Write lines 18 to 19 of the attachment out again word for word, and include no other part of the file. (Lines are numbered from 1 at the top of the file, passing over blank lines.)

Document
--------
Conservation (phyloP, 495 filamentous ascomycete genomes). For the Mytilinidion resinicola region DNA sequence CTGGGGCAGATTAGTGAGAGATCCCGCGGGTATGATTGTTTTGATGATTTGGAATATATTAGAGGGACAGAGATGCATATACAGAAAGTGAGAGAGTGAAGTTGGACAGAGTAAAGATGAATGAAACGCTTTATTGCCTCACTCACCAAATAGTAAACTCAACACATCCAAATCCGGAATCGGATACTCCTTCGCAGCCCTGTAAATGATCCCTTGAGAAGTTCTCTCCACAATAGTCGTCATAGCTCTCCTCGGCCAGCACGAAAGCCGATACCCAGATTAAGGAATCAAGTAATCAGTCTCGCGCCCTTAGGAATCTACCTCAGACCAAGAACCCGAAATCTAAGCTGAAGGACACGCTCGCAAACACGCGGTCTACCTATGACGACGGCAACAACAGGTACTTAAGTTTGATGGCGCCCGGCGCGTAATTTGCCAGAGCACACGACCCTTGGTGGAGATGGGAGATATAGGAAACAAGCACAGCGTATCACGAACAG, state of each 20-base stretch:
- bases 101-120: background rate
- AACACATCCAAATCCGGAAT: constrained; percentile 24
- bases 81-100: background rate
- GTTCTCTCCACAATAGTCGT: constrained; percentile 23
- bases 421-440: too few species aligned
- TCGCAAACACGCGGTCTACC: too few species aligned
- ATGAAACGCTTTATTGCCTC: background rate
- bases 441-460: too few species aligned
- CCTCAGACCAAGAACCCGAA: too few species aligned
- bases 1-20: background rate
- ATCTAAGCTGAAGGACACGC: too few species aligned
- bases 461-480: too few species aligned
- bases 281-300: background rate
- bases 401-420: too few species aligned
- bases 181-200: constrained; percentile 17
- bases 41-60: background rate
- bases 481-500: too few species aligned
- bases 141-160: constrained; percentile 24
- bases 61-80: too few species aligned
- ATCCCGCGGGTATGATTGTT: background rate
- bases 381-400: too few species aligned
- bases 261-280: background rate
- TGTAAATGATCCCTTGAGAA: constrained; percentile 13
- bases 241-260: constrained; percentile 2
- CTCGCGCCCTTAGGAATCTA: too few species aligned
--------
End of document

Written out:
- bases 481-500: too few species aligned
- bases 141-160: constrained; percentile 24